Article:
a face in the crowd

So, LilSis2 (who's here for a week before heading back up north to hole herself up in SmallTownMaine all summer), IntLaw and I headed over to Harp and Fiddle yesterday to watch the Liverpool-AC Milan match.

The least said about the result, the better. So, I will talk about the people instead. Now, the British media had been reporting how the Greek media focused only on the negative potential of British fans travelling overseas. The aftermath has gotten ugly with UEFA blaming Liverpool fans for pre-match chaos. But, read this (from the Guardian, which isn't much of a football-supporting newspaper in general):

While hundreds of Liverpool fans with forged tickets got into the ground, many with genuine ones were turned away and sprayed with tear gas by riot police.

I wasn't there. I don't know if this did actually happen. But, wouldn't anyone be rather miffed at that?

The UEFA bloke, though, was having none of that:

"Liverpool fans are responsible for the problems before, during and after the game," he said. "Unfortunately in Britain it is the behaviour."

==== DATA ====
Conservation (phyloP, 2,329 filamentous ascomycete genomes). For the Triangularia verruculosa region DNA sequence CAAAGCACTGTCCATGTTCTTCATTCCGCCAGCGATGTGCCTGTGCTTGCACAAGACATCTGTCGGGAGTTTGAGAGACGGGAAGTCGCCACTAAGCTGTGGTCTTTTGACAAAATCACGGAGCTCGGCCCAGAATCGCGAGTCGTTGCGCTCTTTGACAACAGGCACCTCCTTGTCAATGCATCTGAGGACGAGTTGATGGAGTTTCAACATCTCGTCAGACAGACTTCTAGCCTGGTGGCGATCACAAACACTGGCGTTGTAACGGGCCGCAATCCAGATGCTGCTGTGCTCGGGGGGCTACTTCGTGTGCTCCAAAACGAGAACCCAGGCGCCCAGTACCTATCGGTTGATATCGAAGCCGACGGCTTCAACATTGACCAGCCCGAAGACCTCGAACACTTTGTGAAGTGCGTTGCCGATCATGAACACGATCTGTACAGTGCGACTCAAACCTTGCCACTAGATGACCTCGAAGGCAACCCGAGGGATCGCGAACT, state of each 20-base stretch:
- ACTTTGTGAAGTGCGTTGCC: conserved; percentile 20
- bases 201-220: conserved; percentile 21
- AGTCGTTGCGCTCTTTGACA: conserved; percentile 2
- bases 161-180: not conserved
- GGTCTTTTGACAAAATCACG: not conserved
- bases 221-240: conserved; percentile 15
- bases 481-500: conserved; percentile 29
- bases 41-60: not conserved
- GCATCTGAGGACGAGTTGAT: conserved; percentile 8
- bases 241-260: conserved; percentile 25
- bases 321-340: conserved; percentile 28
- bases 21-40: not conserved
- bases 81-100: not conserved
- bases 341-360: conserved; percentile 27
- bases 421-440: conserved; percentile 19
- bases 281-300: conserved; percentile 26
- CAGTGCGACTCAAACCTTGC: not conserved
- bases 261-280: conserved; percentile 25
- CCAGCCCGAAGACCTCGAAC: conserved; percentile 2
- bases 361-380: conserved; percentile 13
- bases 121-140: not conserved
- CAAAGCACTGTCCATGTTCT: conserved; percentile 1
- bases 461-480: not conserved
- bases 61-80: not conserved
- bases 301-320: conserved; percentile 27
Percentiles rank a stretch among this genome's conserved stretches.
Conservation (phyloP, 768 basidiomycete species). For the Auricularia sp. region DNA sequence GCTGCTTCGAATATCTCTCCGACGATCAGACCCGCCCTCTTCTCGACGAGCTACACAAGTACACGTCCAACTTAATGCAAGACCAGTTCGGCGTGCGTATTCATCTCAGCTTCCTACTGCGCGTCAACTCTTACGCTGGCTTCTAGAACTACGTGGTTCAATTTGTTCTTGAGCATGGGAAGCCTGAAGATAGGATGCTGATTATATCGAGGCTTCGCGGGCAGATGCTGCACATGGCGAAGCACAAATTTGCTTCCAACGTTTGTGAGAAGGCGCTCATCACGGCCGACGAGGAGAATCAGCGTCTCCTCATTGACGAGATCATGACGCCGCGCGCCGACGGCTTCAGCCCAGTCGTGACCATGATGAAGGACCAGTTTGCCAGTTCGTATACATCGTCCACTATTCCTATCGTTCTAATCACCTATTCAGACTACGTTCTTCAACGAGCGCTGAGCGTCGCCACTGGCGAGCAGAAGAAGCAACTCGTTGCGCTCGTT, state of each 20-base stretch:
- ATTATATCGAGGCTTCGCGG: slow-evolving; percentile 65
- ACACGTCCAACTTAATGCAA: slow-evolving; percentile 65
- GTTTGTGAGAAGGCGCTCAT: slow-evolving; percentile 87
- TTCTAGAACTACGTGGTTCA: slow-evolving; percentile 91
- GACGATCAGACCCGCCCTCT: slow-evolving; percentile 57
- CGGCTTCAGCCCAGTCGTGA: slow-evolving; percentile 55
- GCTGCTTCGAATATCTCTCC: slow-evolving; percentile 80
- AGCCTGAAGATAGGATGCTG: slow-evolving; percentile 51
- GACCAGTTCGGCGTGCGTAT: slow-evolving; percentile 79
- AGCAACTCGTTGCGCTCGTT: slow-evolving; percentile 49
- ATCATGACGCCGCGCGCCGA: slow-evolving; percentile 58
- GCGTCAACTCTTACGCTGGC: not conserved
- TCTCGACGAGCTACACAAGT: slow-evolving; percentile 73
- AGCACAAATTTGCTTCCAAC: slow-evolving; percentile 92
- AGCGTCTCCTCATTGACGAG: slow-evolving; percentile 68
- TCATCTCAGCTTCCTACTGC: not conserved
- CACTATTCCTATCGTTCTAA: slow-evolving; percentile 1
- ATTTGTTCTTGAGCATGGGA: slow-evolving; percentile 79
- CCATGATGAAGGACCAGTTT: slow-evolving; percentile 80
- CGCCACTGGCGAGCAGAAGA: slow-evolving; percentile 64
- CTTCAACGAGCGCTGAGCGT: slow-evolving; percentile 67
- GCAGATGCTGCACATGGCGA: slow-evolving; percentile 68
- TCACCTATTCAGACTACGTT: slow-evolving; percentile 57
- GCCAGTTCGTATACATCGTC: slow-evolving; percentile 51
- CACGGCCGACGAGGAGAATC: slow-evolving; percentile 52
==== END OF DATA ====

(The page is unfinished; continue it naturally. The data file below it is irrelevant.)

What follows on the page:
Well, not really. Granted the English fans were known for hooliganism in the past couple of decades but that has been well under control lately. Compared with Spain (racist comments by supporters against players from one's own team), Italy and even Germany, things have been fairly calm in England in the past decade.

But, notice how this doesn't much matter when people are trying to make sense of things. England fans = hooligans = "it is the behaviour" = it's the norm.

Getting back to my viewing--the place we were watching had about 60-70 blokes and about less than 10 women (counting LilSis2 and me). Most of the (other) women were in a mixed-gender group and were fairly sedate. It was rather interesting because this was the same place where I'd watched the World Cup Cricket final. At that time, the crowd was more mixed in terms of gender and age while this lot seemed more geographically-diverse. There were Australians, Italians, Danes, locals, East/Southeast Asian folks and the usual Brits and Irish, just based on a few accents ringing out.

I guess I had some point to this: Oh, yes, the geographical diversity at the local pub reflecting the popularity of football worldwide.

But, really, no matter how much I try to make this experience seem better, it sucked. Liverpool bloody well lost. Maybe next year, they'll do better.

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